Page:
Slots stand out from other products by having the highest overall and weekly participation rates of all the games analyzed. This data point indicates that slots are responsible for the highest number of regular gamblers, and our research notes a strong correlation to all five markers of harm.

Slots players recorded some of the highest overall losses in the dataset, trailing only combination sports bettors in terms of average loss per customer. Bonus page visits were closely associated with slots play too, as were top-ups and declined deposits. Slot play also appears more likely than other products to transition from periodic to regular participation.

This result dovetails with previous research which finds an apparent correlation between regular slots play and gambling disorder. And it makes sense given the nature of the games themselves. Slot machines have low price points, very short event frequencies, and a type of continuous play that creates a greater likelihood of cognitive immersion and loss of control.

In short, slots players are more likely to lose track of their time and money than other gamblers.

Other Takeaways from This Study

Of the three categories of table games studied, roulette was both the most popular and the most closely associated with markers of harm.

The relative risk was especially high for the live-dealer versions of roulette and other table games, which was perhaps one of the surprises that emerged from this research. Despite having a rate of play that’s typically 2-3x slower than their simulated counterparts, these live-dealer games are more strongly correlated with markers of harm. Additional research is needed to understand exactly why this might be the case. Sports betting is another interesting one.

Previous studies have suggested that in-play betting appears to carry a higher risk to the customer than pre-match betting, and our research reinforces that notion. In-play betting is more dynamic, more instantaneous, and more likely to create spur-of-the-moment decisions than pre-match betting or other forms of wagering. Combination bets similarly appear to be riskier

due to the high operator margins and low win probabilities that are inherent to the format.

The Value of Online Gambling Data in Research

It’s worthwhile to highlight the ways in which research rooted in online gambling is improving our understanding of the risks across all games and channels.

The always-on access that powers online gambling has frankly rendered much of the existing guidance inadequate. Legacy risk scoring protocols like Gamguard and ASTERIG were validated largely on land-based products, and they therefore struggle to differentiate risk within narrow product ranges or modernized contexts. Regulators may find, for instance, that online games are universally scored as high risk because they’re available remotely, involve immediate payouts, and employ sounds and graphics within the gameplay.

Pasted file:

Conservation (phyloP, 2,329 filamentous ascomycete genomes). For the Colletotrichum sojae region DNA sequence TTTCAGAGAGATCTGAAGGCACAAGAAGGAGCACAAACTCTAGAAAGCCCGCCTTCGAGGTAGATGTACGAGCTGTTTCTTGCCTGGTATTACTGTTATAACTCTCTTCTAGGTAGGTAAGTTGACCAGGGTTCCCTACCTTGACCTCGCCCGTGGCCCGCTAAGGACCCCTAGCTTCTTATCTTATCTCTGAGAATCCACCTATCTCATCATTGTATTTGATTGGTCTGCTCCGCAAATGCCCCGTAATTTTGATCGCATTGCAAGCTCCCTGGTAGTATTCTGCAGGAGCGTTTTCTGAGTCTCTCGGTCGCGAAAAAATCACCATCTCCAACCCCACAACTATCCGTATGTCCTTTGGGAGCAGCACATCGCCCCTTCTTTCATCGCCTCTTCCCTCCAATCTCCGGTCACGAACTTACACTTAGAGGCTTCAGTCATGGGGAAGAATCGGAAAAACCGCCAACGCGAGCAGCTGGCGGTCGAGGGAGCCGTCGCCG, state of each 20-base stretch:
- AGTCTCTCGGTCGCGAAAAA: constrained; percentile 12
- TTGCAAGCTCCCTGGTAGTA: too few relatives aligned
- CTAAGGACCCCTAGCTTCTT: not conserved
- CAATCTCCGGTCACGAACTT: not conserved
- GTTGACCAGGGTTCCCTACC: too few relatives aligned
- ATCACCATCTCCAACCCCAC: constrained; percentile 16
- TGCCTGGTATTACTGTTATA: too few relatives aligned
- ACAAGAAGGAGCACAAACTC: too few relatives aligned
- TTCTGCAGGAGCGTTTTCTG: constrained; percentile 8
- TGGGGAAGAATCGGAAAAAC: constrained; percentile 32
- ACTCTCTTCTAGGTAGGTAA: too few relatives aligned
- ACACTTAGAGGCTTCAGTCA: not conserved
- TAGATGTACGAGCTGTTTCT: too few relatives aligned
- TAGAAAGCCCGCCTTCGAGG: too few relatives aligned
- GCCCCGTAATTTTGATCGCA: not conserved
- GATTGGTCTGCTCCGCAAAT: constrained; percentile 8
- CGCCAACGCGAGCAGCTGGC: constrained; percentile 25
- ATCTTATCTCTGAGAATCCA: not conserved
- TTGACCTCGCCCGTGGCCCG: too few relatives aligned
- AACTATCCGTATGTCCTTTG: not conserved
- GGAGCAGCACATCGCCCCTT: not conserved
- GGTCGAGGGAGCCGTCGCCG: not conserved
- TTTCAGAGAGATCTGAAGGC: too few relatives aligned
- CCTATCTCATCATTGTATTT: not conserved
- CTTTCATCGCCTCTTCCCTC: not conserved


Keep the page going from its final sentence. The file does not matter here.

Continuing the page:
Unlike in-person gambling, data related to online gambling is rich, reliable, and timestamped for reference. Some of the data points we can track online – like the number of days a customer spends gambling or the average duration of their sessions – are either impractical or downright impossible to gather in the brick-and-mortar setting. Online, however, we can have a perfect accounting of these factors.

Online gambling data also allows us to get more granular with our analysis of the industry than ever before, as every relevant interaction between the customer and the operator is logged in real time. With this level of insight, we can begin to differentiate risk factors between two different products, or even two different formats of the same product.

Our hope is to shed some increased light on the ways at-risk customers navigate the gambling environment. Researchers like myself and my colleagues in this study all share the goal of making the industry safer, more sustainable, and less harmful to those who expose themselves to its risks. And the quality of the data at our disposal in this modern era is helping us improve the ways we prevent, detect, and treat gambling-related harm.

Expert Contributor

Maris Catania is a gambling industry veteran, with more than fourteen years of game integrity and safer gambling experience. Prior to joining SG:certified as a Senior Safer Gaming Consultant, Maris was Head of Responsible Gaming and Research at Kindred. Maris has a Diploma in Gambling Addiction Counselling and Psychology, Msc in Psychology and has a PhD focusing on consumer protection, markers of harm, and responsible gambling, at Nottingham Trent University under the guidance of the leading distinguished Professor Mark Griffiths.